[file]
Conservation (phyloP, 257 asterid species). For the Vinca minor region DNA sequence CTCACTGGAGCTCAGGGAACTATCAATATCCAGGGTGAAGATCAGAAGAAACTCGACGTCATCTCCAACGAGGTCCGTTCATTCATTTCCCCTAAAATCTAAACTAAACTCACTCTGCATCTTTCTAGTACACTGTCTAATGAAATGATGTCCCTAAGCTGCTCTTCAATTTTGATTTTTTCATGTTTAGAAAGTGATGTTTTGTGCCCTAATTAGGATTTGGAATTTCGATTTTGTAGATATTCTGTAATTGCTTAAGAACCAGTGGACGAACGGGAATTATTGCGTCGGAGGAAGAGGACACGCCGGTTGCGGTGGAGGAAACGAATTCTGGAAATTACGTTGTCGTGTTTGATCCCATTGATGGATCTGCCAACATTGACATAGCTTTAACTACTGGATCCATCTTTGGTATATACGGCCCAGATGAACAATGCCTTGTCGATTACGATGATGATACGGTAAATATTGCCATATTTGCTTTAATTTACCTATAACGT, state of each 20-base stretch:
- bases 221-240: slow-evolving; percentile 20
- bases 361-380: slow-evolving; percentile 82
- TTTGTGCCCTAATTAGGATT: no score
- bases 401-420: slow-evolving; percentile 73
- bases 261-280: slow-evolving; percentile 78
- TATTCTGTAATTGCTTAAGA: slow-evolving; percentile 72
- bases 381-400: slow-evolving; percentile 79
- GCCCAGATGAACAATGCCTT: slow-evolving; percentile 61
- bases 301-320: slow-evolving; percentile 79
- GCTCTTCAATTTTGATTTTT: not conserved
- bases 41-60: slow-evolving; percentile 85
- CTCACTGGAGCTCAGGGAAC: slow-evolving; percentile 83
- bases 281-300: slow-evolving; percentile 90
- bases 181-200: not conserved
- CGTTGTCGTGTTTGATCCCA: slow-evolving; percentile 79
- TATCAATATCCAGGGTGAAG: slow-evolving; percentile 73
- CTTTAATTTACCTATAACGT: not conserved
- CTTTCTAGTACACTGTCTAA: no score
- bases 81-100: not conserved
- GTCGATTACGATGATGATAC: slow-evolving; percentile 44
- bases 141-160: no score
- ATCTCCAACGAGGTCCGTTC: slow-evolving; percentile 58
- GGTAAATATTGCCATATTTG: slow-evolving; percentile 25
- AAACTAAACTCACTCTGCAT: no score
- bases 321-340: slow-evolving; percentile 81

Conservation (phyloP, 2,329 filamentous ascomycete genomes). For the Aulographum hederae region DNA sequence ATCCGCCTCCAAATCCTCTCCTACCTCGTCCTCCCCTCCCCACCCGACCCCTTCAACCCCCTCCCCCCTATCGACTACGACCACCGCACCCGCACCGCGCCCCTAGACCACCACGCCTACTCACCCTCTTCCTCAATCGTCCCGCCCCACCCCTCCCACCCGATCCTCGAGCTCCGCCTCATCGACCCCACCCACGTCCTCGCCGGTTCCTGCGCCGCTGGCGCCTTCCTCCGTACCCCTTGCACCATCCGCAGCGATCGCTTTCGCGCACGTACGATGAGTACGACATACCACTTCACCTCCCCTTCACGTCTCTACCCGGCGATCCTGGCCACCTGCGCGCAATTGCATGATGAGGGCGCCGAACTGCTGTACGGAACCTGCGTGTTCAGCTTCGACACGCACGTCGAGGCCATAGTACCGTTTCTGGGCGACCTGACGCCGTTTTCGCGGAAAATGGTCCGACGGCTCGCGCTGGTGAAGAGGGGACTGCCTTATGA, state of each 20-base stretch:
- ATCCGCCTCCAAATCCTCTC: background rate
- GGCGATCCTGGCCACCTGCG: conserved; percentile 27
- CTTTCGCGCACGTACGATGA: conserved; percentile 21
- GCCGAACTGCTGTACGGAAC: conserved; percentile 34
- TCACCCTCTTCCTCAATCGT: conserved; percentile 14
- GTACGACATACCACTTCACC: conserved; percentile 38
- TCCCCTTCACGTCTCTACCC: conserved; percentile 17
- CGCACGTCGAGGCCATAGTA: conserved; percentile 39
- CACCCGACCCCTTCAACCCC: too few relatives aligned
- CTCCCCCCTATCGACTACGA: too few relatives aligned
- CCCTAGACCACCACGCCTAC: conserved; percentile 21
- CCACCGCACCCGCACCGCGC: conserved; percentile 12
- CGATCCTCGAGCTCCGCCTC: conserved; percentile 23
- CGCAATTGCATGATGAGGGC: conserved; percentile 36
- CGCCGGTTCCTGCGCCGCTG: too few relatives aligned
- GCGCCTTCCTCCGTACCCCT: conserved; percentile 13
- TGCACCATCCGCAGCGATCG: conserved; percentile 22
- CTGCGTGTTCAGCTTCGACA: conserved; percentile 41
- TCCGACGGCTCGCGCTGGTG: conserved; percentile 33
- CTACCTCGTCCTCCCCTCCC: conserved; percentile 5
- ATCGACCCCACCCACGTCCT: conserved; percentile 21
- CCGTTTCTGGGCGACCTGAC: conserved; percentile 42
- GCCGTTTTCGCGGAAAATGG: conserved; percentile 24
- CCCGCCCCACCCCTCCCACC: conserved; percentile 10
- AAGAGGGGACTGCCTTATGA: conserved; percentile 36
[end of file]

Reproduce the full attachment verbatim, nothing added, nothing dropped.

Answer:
Conservation (phyloP, 257 asterid species). For the Vinca minor region DNA sequence CTCACTGGAGCTCAGGGAACTATCAATATCCAGGGTGAAGATCAGAAGAAACTCGACGTCATCTCCAACGAGGTCCGTTCATTCATTTCCCCTAAAATCTAAACTAAACTCACTCTGCATCTTTCTAGTACACTGTCTAATGAAATGATGTCCCTAAGCTGCTCTTCAATTTTGATTTTTTCATGTTTAGAAAGTGATGTTTTGTGCCCTAATTAGGATTTGGAATTTCGATTTTGTAGATATTCTGTAATTGCTTAAGAACCAGTGGACGAACGGGAATTATTGCGTCGGAGGAAGAGGACACGCCGGTTGCGGTGGAGGAAACGAATTCTGGAAATTACGTTGTCGTGTTTGATCCCATTGATGGATCTGCCAACATTGACATAGCTTTAACTACTGGATCCATCTTTGGTATATACGGCCCAGATGAACAATGCCTTGTCGATTACGATGATGATACGGTAAATATTGCCATATTTGCTTTAATTTACCTATAACGT, state of each 20-base stretch:
- bases 221-240: slow-evolving; percentile 20
- bases 361-380: slow-evolving; percentile 82
- TTTGTGCCCTAATTAGGATT: no score
- bases 401-420: slow-evolving; percentile 73
- bases 261-280: slow-evolving; percentile 78
- TATTCTGTAATTGCTTAAGA: slow-evolving; percentile 72
- bases 381-400: slow-evolving; percentile 79
- GCCCAGATGAACAATGCCTT: slow-evolving; percentile 61
- bases 301-320: slow-evolving; percentile 79
- GCTCTTCAATTTTGATTTTT: not conserved
- bases 41-60: slow-evolving; percentile 85
- CTCACTGGAGCTCAGGGAAC: slow-evolving; percentile 83
- bases 281-300: slow-evolving; percentile 90
- bases 181-200: not conserved
- CGTTGTCGTGTTTGATCCCA: slow-evolving; percentile 79
- TATCAATATCCAGGGTGAAG: slow-evolving; percentile 73
- CTTTAATTTACCTATAACGT: not conserved
- CTTTCTAGTACACTGTCTAA: no score
- bases 81-100: not conserved
- GTCGATTACGATGATGATAC: slow-evolving; percentile 44
- bases 141-160: no score
- ATCTCCAACGAGGTCCGTTC: slow-evolving; percentile 58
- GGTAAATATTGCCATATTTG: slow-evolving; percentile 25
- AAACTAAACTCACTCTGCAT: no score
- bases 321-340: slow-evolving; percentile 81

Conservation (phyloP, 2,329 filamentous ascomycete genomes). For the Aulographum hederae region DNA sequence ATCCGCCTCCAAATCCTCTCCTACCTCGTCCTCCCCTCCCCACCCGACCCCTTCAACCCCCTCCCCCCTATCGACTACGACCACCGCACCCGCACCGCGCCCCTAGACCACCACGCCTACTCACCCTCTTCCTCAATCGTCCCGCCCCACCCCTCCCACCCGATCCTCGAGCTCCGCCTCATCGACCCCACCCACGTCCTCGCCGGTTCCTGCGCCGCTGGCGCCTTCCTCCGTACCCCTTGCACCATCCGCAGCGATCGCTTTCGCGCACGTACGATGAGTACGACATACCACTTCACCTCCCCTTCACGTCTCTACCCGGCGATCCTGGCCACCTGCGCGCAATTGCATGATGAGGGCGCCGAACTGCTGTACGGAACCTGCGTGTTCAGCTTCGACACGCACGTCGAGGCCATAGTACCGTTTCTGGGCGACCTGACGCCGTTTTCGCGGAAAATGGTCCGACGGCTCGCGCTGGTGAAGAGGGGACTGCCTTATGA, state of each 20-base stretch:
- ATCCGCCTCCAAATCCTCTC: background rate
- GGCGATCCTGGCCACCTGCG: conserved; percentile 27
- CTTTCGCGCACGTACGATGA: conserved; percentile 21
- GCCGAACTGCTGTACGGAAC: conserved; percentile 34
- TCACCCTCTTCCTCAATCGT: conserved; percentile 14
- GTACGACATACCACTTCACC: conserved; percentile 38
- TCCCCTTCACGTCTCTACCC: conserved; percentile 17
- CGCACGTCGAGGCCATAGTA: conserved; percentile 39
- CACCCGACCCCTTCAACCCC: too few relatives aligned
- CTCCCCCCTATCGACTACGA: too few relatives aligned
- CCCTAGACCACCACGCCTAC: conserved; percentile 21
- CCACCGCACCCGCACCGCGC: conserved; percentile 12
- CGATCCTCGAGCTCCGCCTC: conserved; percentile 23
- CGCAATTGCATGATGAGGGC: conserved; percentile 36
- CGCCGGTTCCTGCGCCGCTG: too few relatives aligned
- GCGCCTTCCTCCGTACCCCT: conserved; percentile 13
- TGCACCATCCGCAGCGATCG: conserved; percentile 22
- CTGCGTGTTCAGCTTCGACA: conserved; percentile 41
- TCCGACGGCTCGCGCTGGTG: conserved; percentile 33
- CTACCTCGTCCTCCCCTCCC: conserved; percentile 5
- ATCGACCCCACCCACGTCCT: conserved; percentile 21
- CCGTTTCTGGGCGACCTGAC: conserved; percentile 42
- GCCGTTTTCGCGGAAAATGG: conserved; percentile 24
- CCCGCCCCACCCCTCCCACC: conserved; percentile 10
- AAGAGGGGACTGCCTTATGA: conserved; percentile 36